I am interested in the double series


I believe that this series is not absolutely convergent but converges by rows or columns,


and would like to find both a proof of convergence and the value of $S$ in closed form.

As a first step, I considered the double power series:

$$F(x,y) = \sum_{m=1}^{\infty}\sum_{n=1}^{\infty}\frac{(-1)^{m+n}mn}{(m+n)^2}x^my^n$$

which I believe converges absolutely for $|x|,|y|<1$. For $x=y$, I was able to sum diagonally

$$F(x,x) = \sum_{m=2}^{\infty}\sum_{k=1}^{m-1}\frac{(-1)^{m}k(m-k)}{m^2}x^m =\sum_{m=2}^{\infty}\frac{(-1)^{m}x^m}{m^2}\sum_{k=1}^{m-1}k(m-k)=\sum_{m=2}^{\infty}\frac{(-1)^{m}x^m}{6}\Big(m-\frac{1}{m}\Big)=\frac{1}{6}\Big[\log(1+x)-\frac{x}{(1+x)^2}\Big].$$

and find the limit

$$\lim_{x\rightarrow1-}F(x,x) = \frac{1}{6}\Big(\log2-\frac{1}{4}\Big).$$

Note that the diagonal sum of $F(1,1)$ does not converge, but oscillates between $\pm \infty.$

My conjecture is that $S = \frac{1}{6}\Big(\log2-\frac{1}{4}\Big)$ but I have not found a way to directly sum by rows or columns. I also wonder if some extension of Abel's limit theorem can be applied here.


2 Answers 2


To compute the sum $S$, one can start with the identity $$ \frac1{a^2}=\int_0^\infty \mathrm e^{-at}t\mathrm dt, $$ valid for every positive $a$. Using it for each $a=m+n$ allows to get rid of the denominators $(m+n)^2$ and yields $$ S=\int_0^\infty\sum_{m,n}(-1)^{m+n}mnt\mathrm e^{-(m+n)t}t\mathrm dt=\int_0^\infty\left(\sum_n(-1)^nn\mathrm e^{-nt}\right)^2t\mathrm dt. $$ Identifying the inner sum yields $$ S=\int_0^\infty\left(\frac{-\mathrm e^{-t}}{(1+\mathrm e^{-t})^2}\right)^2t\mathrm dt=\int_0^\infty\frac{\mathrm e^{2t}}{(1+\mathrm e^t)^4}t\mathrm dt. $$ Integrating by parts, one gets $$ S=\int_0^\infty\frac{1+3\mathrm e^t}{6(1+\mathrm e^t)^3}\mathrm dt. $$ The change of variable $x=\mathrm e^t$ reduces this to $$ S=\int_1^\infty\frac{1+3x}{6x(1+x)^3}\mathrm dx. $$ Note that $$ \frac{1+3x}{x(1+x)^3}=\frac1x-\frac1{1+x}-\frac1{(1+x)^2}+\frac2{(1+x)^3}, $$ hence $$ 6S=\left.\log\left(\frac{x}{1+x}\right)+\frac1{1+x}-\frac1{(1+x)^2}\right|_1^\infty=\log2-\frac12+\frac14, $$ hence $$ S=\frac16\log2-\frac1{24}. $$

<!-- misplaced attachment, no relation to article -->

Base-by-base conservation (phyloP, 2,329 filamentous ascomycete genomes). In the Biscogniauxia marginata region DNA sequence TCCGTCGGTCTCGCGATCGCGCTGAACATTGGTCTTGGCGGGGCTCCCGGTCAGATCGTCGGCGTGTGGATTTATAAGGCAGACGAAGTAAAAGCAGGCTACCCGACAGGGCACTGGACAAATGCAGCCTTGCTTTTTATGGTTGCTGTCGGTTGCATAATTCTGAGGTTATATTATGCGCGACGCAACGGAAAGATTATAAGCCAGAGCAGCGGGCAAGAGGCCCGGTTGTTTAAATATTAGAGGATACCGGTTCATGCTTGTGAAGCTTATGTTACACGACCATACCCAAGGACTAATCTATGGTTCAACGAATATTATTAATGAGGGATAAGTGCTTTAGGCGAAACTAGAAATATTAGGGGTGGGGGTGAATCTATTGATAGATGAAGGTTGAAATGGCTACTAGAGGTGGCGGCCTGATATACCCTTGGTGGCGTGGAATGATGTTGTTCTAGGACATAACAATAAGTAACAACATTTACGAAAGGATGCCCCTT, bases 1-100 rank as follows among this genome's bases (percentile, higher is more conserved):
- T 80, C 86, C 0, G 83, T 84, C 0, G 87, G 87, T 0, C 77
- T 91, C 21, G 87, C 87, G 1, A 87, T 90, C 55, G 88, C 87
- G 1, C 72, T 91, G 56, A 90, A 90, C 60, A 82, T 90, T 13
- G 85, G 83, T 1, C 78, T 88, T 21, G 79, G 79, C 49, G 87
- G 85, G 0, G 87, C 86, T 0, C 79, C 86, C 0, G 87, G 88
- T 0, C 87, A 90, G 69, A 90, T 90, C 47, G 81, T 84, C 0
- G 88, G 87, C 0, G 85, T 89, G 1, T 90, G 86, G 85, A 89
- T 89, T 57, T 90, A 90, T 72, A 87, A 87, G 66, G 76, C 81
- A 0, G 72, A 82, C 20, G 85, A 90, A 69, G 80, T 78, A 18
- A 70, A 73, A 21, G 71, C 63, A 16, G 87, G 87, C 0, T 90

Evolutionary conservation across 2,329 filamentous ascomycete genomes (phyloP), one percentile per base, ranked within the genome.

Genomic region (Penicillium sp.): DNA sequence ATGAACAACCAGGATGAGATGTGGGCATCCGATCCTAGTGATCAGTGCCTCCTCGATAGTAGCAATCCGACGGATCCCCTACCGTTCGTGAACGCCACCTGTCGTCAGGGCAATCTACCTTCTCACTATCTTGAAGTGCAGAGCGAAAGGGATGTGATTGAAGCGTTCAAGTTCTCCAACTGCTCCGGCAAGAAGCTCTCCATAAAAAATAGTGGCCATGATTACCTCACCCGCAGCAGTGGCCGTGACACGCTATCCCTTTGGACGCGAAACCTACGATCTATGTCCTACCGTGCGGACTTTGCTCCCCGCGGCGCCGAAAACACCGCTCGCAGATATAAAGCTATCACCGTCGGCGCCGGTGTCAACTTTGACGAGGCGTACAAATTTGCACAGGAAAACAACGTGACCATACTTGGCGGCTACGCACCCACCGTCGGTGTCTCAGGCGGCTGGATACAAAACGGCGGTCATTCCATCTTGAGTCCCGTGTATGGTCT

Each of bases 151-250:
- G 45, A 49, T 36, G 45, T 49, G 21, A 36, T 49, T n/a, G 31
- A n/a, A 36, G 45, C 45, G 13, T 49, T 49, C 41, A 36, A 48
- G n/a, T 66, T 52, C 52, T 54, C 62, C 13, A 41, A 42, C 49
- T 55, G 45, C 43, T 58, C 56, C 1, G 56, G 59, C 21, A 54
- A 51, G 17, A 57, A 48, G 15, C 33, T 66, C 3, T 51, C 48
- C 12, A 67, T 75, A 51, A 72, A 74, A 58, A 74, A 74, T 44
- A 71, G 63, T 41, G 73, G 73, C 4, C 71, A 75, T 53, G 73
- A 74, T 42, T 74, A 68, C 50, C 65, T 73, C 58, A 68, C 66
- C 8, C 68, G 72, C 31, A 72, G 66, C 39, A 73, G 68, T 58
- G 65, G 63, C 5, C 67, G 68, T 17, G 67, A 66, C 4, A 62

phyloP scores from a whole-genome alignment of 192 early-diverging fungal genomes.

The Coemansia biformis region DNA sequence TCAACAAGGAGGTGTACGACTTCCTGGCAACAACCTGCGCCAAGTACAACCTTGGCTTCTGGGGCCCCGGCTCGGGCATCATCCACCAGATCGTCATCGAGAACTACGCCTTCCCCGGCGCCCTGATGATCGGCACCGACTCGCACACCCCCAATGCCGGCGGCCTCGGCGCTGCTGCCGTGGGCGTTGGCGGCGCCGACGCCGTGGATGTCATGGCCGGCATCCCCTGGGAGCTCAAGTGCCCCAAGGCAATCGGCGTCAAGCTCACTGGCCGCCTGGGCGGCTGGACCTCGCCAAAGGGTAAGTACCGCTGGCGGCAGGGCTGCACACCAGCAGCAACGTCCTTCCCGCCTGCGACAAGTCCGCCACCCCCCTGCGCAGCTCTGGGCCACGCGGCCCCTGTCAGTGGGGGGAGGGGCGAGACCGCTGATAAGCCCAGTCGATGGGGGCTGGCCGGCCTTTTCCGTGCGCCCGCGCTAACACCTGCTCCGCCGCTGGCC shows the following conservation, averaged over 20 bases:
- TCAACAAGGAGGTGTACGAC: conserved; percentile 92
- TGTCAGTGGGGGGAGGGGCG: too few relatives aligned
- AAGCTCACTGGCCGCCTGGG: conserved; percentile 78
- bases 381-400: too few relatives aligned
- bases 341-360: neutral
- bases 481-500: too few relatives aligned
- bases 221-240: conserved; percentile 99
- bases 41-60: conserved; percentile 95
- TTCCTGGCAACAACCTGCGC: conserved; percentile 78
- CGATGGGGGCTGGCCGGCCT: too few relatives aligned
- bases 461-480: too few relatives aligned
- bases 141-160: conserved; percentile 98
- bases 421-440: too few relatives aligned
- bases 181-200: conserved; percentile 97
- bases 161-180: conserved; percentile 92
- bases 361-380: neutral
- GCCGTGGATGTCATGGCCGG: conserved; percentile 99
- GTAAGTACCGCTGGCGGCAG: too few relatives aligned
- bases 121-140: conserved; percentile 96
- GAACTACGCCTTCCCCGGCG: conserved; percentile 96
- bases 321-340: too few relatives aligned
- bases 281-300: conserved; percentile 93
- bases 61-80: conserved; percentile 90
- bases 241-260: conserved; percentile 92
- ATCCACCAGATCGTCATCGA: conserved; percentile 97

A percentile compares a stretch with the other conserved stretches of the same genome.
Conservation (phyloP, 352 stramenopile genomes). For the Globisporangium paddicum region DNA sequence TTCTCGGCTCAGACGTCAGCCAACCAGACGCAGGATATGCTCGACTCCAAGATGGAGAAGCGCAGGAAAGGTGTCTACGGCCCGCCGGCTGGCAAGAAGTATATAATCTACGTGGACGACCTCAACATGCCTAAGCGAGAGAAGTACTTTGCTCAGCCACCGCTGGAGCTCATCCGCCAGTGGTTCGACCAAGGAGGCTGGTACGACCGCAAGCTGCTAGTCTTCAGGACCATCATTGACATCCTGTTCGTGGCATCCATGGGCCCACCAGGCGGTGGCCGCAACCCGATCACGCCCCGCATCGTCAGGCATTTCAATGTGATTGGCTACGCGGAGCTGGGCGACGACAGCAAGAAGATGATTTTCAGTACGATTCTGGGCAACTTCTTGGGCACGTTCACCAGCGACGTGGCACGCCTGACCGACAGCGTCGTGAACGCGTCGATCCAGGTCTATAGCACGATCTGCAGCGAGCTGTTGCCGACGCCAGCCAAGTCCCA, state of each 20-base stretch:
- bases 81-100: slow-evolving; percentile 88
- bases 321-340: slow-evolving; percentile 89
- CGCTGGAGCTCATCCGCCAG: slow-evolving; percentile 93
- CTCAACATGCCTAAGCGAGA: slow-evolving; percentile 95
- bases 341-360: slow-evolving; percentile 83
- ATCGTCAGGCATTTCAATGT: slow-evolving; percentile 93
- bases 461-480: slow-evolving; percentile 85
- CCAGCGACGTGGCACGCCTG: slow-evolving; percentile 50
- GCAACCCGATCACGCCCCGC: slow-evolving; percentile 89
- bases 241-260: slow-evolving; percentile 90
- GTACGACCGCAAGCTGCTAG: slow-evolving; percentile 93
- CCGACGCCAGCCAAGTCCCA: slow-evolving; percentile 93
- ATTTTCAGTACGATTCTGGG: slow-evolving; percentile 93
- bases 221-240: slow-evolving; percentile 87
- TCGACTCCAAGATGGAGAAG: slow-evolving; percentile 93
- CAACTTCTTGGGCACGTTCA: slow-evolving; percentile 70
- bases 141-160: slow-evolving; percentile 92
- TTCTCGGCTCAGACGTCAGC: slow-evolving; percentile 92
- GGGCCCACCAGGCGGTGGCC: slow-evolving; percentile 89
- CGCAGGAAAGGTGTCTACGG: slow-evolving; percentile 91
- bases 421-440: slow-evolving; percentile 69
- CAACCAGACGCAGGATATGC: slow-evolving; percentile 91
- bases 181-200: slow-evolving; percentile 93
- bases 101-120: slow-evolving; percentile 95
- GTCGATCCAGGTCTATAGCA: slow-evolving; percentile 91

• 2
    $\begingroup$ Using the first identity requires a justification in changing the order of $\int_0^{\infty}$ and $\sum$. $\endgroup$ May 30, 2014 at 9:12
  • $\begingroup$ @i707107 Yes it does. $\endgroup$
    – Did
    May 30, 2014 at 9:27
  • 1
    $\begingroup$ @Did: How can it be justified? Actually you need to change $\sum_m \sum_n \int$ to $\int \sum_m \sum_n$. $\endgroup$ May 31, 2014 at 1:18
  • $\begingroup$ @i707107 You already said that and I perfectly understood the first time, thank you. $\endgroup$
    – Did
    May 31, 2014 at 7:10
  • $\begingroup$ @Did: (+1) Never mind. I know how to justify it now. Thank you anyway. $\endgroup$ Jun 1, 2014 at 9:48

It's certainly not absolutely convergent, because e.g. the $m=n$ terms are all $1/4$.

FWIW, Maple's numerical summation (which uses Levin's U transform) agrees with your conjecture:




$$ - \dfrac{1}{24} + \dfrac{1}{6} \ln(2) $$


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